We aim to develop new modes of catalytic reactivity, to study their mechanisms, and to use them to solve problems in organic synthesis. An area of focus is the discovery of organoboron-catalyzed reactions. We have shown that borinic acids can be used to activate diol groups towards reactions with electrophiles. This activation mode provides a way to achieve site-selective reactions of carbohydrates, including regio- and stereoselective glycosylation. Synthetic catalysts that can influence the reactivity of sugars will provide new opportunities to efficiently generate complex glycosides for use as biological probes or prospective therapeutic agents.
Taylor, MS "Catalysis based on reversible interactions of organoboron compounds" Acc. Chem. Res. 2015, 48, 295.
D'Angelo K, Taylor, MS "Borinic acid catalyzed stereo- and regioselective couplings of glycosyl methanesulfonates" J. Am. Chem. Soc. 2016, 138, 11058.
We use organic synthesis and physical organic chemistry to gain insight into poorly understood types of noncovalent interactions. We are particularly interested in halogen bonding and chalcogen bonding, interactions of Lewis bases with electron-deficient, covalently bonded Group 17 or Group 16 elements. We have determined the strengths of these interactions in solution and have used empirical models and computational chemistry to interpret the results. Exploring applications of these interactions in solution-phase host-guest chemistry and self-assembly is an area of ongoing research in the group.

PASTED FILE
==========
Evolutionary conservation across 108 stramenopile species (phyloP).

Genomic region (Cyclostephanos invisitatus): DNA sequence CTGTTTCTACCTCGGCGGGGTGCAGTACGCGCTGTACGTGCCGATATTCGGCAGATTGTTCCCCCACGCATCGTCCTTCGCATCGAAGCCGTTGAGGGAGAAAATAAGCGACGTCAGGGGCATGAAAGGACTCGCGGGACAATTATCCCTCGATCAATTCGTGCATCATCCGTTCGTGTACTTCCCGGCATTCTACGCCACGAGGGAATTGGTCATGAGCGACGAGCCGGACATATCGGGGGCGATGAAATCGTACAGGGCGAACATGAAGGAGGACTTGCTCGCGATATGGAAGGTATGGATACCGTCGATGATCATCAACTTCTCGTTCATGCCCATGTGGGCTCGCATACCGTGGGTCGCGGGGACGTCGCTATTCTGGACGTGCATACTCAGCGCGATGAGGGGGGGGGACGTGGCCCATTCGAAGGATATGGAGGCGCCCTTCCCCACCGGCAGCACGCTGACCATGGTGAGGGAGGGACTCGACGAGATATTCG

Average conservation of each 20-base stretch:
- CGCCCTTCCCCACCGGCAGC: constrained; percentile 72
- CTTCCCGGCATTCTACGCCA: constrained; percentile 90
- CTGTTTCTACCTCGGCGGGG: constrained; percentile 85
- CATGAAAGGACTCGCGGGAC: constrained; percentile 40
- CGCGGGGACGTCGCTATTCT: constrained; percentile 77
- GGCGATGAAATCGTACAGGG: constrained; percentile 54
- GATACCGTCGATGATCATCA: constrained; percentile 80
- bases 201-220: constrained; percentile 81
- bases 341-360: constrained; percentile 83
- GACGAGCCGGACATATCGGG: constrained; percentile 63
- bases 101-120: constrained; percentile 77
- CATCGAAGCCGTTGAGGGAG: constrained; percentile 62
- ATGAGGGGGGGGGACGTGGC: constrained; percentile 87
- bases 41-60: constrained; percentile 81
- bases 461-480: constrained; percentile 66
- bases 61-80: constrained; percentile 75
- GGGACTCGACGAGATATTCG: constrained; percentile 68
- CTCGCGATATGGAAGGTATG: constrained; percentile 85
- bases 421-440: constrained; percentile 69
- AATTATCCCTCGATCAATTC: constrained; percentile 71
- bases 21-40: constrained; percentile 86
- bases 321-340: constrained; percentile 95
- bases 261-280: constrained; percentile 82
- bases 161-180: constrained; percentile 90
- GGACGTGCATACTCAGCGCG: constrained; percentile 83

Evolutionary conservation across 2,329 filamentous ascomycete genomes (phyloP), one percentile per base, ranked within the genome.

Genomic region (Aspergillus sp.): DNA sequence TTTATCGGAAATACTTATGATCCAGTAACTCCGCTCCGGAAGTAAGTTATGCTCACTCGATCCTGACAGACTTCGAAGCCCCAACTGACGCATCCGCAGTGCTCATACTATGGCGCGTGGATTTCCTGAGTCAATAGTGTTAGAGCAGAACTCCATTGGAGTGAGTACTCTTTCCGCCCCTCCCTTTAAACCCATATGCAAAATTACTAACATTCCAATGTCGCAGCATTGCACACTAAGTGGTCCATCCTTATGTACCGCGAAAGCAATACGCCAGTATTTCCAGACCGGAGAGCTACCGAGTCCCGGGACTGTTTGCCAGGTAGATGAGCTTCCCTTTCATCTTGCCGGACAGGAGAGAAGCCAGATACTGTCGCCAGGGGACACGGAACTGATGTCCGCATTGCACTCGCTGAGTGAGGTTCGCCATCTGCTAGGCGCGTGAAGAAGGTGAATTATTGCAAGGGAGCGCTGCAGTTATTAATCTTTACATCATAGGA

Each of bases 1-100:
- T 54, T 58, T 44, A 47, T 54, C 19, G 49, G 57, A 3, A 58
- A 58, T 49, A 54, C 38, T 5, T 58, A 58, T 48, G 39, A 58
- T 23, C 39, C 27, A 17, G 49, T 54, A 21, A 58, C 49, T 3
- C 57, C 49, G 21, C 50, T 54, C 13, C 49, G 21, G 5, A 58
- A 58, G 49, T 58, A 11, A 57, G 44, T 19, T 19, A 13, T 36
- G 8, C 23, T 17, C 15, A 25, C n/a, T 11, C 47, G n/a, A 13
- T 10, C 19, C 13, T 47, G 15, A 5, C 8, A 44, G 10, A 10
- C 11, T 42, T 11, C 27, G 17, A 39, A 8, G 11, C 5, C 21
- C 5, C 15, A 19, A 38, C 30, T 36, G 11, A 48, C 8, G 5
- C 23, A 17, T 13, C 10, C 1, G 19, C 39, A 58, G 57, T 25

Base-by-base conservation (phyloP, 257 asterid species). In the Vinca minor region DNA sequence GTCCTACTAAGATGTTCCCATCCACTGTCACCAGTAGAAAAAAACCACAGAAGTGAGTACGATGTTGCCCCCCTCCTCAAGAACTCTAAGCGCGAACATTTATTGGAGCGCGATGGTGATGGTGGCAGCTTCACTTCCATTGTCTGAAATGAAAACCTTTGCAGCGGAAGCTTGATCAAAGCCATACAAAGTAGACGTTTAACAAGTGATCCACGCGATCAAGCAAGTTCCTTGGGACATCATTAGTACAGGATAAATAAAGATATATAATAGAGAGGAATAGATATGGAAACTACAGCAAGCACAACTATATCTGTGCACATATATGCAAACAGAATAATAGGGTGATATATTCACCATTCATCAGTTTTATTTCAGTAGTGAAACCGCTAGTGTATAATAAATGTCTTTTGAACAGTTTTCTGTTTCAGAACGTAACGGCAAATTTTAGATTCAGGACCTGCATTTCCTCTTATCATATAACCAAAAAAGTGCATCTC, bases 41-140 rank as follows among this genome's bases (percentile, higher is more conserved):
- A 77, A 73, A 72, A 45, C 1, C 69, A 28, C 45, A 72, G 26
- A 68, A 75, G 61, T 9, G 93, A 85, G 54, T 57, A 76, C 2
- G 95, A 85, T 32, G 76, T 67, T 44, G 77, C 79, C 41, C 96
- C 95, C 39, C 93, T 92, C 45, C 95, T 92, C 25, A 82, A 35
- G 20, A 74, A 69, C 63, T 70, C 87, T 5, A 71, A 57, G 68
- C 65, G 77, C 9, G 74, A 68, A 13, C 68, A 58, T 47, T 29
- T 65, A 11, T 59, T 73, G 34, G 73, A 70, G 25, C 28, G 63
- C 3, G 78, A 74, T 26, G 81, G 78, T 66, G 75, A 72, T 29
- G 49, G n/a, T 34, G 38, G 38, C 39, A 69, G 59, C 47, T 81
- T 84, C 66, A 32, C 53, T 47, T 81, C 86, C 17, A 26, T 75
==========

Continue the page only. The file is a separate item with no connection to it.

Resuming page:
Beale TM, Chudzinski MG, Sarwar MG, Taylor MS "Halogen bonding in solution: thermodynamics and applications" Chem. Soc. Rev. 2013, 42, 1667.
Garrett GE, Gibson GL, Straus RN, Seferos DS, Taylor MS "Chalcogen bonding in solution: interactions of benzotellurazidazoles with anionic and uncharged Lewis bases" J. Am. Chem. Soc. 2015, 137, 4126.